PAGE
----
Chad Outten from My Learning Space in Australia talked about gamification in Moodle and its benefits. There are a few aspects of games that we humans like: flow, resilience, progression, motivation, goals, rules, choices, feedback, status, access, power, and rewards. He did mention that gamification improves engagement and motivation, but there are not clear indications for better learning. More research is still needed. Chad likes a few plugins that can be used to bring more gamification into Moodle, amongst them Level up and Stash. I think Stash could be used for individual activities that then cumulate in a course badge.

Tip from Tabitha: Use Stash in group activities where individual members’ actions contribute to the group stash and everyone needs to contribute before certain other activities are unlocked so as to engage all group members.

Barbara Stokes from EIT presented a moving example of how she came to love teaching again by transforming it and taking it online with Moodle allowing her to increase student engagement and make her teaching and the learning for students more interesting. For example, she uses the Q&A forum to encourage students to post their answers without seeing other students’ answers already. It is also a good place to give students feedback on their answers.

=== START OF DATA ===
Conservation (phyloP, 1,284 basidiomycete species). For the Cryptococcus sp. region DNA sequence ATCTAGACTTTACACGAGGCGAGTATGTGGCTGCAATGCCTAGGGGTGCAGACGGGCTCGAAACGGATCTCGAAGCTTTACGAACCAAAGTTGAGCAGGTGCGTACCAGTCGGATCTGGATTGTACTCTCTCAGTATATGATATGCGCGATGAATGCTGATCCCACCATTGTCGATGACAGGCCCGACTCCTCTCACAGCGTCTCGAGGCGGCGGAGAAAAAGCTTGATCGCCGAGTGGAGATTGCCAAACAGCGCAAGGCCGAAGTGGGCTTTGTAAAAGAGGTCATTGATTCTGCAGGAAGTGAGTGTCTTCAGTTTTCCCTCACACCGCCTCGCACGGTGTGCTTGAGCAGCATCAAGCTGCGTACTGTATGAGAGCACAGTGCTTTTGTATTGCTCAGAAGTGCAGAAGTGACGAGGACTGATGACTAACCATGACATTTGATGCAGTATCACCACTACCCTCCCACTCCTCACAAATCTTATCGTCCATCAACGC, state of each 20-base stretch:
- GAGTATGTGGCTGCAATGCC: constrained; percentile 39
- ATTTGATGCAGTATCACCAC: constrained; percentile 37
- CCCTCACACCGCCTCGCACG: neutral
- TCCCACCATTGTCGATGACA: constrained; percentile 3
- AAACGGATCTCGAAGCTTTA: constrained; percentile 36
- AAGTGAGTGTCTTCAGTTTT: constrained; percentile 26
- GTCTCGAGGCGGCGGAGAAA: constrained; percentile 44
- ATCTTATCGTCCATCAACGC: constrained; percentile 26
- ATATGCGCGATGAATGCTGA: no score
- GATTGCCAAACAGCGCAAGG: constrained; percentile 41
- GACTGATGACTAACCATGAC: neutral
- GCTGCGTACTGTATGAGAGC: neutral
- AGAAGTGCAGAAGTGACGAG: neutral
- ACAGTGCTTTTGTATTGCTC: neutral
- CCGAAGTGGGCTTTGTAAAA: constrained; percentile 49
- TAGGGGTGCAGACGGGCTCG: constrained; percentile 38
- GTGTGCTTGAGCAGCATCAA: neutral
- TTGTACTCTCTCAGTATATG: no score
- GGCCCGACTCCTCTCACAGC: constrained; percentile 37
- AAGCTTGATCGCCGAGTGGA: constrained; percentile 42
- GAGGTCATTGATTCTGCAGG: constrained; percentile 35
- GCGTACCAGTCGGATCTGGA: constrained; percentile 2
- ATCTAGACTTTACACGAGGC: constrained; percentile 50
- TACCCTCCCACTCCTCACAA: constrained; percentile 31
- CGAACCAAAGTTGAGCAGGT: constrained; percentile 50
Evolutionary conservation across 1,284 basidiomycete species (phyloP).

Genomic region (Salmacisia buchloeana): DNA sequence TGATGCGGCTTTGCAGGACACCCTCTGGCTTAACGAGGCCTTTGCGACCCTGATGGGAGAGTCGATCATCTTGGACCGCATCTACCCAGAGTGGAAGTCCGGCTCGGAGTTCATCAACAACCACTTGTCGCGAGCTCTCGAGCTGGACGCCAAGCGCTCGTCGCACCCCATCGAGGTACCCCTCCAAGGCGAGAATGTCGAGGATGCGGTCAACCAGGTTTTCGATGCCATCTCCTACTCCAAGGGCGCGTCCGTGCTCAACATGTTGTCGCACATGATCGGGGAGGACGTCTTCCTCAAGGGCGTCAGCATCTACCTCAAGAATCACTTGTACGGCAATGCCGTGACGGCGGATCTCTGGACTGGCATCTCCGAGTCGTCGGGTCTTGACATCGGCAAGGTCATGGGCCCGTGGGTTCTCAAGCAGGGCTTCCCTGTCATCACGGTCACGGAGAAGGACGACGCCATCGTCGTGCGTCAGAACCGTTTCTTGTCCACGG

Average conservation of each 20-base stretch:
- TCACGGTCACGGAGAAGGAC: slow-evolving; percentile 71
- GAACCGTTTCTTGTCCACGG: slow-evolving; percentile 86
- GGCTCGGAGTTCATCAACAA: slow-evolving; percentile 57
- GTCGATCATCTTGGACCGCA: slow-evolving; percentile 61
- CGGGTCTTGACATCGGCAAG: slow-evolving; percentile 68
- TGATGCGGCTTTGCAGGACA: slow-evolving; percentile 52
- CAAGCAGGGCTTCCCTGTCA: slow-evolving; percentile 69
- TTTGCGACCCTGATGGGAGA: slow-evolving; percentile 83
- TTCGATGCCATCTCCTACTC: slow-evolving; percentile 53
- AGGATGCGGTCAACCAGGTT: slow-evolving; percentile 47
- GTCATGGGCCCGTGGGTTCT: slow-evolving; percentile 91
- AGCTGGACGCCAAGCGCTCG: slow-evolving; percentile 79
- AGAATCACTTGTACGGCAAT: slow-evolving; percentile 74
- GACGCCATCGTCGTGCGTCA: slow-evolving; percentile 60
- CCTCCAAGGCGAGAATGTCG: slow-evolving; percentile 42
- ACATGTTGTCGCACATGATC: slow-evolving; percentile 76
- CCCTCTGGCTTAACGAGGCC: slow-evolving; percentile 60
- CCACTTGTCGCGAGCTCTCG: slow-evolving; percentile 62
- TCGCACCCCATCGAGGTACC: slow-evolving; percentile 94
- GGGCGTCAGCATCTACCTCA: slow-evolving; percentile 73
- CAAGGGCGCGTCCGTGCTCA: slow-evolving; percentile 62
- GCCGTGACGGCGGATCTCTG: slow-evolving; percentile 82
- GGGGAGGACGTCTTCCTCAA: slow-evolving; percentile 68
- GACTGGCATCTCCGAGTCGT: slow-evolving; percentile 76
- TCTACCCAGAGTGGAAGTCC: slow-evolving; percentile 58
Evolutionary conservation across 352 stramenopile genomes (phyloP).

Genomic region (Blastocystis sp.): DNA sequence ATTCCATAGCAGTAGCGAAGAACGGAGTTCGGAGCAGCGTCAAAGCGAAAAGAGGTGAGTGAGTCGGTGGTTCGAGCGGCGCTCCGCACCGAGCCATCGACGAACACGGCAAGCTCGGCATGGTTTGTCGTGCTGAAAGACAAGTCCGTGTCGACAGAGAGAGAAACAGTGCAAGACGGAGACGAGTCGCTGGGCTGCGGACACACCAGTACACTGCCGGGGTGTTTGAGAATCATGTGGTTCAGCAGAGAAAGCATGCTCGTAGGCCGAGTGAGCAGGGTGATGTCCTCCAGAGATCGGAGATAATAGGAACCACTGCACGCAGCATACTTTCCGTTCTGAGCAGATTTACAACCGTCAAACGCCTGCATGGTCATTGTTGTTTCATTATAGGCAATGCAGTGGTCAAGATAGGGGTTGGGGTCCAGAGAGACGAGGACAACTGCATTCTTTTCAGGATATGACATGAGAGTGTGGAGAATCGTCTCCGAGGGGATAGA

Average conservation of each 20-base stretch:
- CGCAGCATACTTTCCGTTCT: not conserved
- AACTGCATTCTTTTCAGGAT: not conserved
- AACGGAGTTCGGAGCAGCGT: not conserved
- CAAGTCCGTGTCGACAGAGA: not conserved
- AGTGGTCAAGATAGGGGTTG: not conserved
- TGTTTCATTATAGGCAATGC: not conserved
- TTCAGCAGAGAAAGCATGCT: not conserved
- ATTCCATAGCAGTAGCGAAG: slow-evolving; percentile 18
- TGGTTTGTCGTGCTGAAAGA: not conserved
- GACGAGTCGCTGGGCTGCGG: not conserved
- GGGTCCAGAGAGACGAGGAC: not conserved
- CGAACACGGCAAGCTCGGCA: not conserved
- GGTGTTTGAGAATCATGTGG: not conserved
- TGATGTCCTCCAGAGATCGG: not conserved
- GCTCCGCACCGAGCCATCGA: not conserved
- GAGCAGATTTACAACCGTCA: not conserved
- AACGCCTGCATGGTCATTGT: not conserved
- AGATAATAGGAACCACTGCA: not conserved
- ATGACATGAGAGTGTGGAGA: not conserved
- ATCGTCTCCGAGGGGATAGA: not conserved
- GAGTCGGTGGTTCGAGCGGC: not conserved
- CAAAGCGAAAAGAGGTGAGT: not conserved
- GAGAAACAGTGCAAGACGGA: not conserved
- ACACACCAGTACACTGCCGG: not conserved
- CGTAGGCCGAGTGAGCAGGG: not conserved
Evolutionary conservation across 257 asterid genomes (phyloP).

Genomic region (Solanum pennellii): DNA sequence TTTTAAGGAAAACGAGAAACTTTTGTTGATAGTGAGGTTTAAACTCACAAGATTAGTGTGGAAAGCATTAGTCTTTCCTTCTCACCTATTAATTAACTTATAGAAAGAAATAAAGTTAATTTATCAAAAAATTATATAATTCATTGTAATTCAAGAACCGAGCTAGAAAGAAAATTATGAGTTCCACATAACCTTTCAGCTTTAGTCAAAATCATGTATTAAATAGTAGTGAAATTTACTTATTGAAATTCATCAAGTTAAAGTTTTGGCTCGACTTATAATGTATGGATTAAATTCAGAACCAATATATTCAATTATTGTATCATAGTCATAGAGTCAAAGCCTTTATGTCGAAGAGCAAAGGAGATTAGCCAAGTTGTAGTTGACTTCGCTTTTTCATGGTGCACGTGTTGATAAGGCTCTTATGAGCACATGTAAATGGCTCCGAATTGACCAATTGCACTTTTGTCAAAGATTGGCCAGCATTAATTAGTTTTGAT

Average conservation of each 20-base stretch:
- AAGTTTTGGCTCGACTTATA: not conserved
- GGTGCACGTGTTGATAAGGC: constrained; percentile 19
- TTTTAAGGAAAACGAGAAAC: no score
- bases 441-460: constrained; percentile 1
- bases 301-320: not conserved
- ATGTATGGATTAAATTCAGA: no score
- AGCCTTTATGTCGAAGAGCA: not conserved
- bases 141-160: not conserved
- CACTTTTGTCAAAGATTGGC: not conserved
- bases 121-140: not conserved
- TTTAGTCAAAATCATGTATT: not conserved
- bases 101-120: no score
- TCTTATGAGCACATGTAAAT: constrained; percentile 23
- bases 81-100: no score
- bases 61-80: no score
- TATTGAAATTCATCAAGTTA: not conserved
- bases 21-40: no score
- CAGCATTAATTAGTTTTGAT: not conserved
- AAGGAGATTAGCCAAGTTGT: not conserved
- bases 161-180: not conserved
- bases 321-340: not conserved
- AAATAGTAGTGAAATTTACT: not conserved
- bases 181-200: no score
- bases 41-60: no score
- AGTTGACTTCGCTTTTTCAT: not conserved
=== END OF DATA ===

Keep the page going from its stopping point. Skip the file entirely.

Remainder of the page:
Yong Liu from Unitec had everyone sitting on their seat’s edge during his fast-paced presentation on the ingredients for a good Moodle course. Moodle is not a repository for files, but should be used with its interactive capabilities in order for learners to be active. Take a look at his slides to see for yourself.

Paul Devine from NMIT talked about making Moodle beautiful. He didn’t regard something as “beautiful” in the typical sense of “pretty”. He said that “‘beautiful’ is less what it looks like but more how it makes you feel.” Paul showed results from research that showed how better design increases engagement and emotional attachment. Sometimes already very subtle changes can bring forward a better design that is more pleasing to the eye. NMIT experimented with colors and icons and differentiating individual sections of courses more easily to guide the learner through a course.

In order not to make the course to impersonal, they also have sections of “tutor notes” where a picture of the tutor and a speech bubble are displayed so that the tutor can provide more information, rephrase it or ask reflective questions. This makes the course more human than if there were only the activities.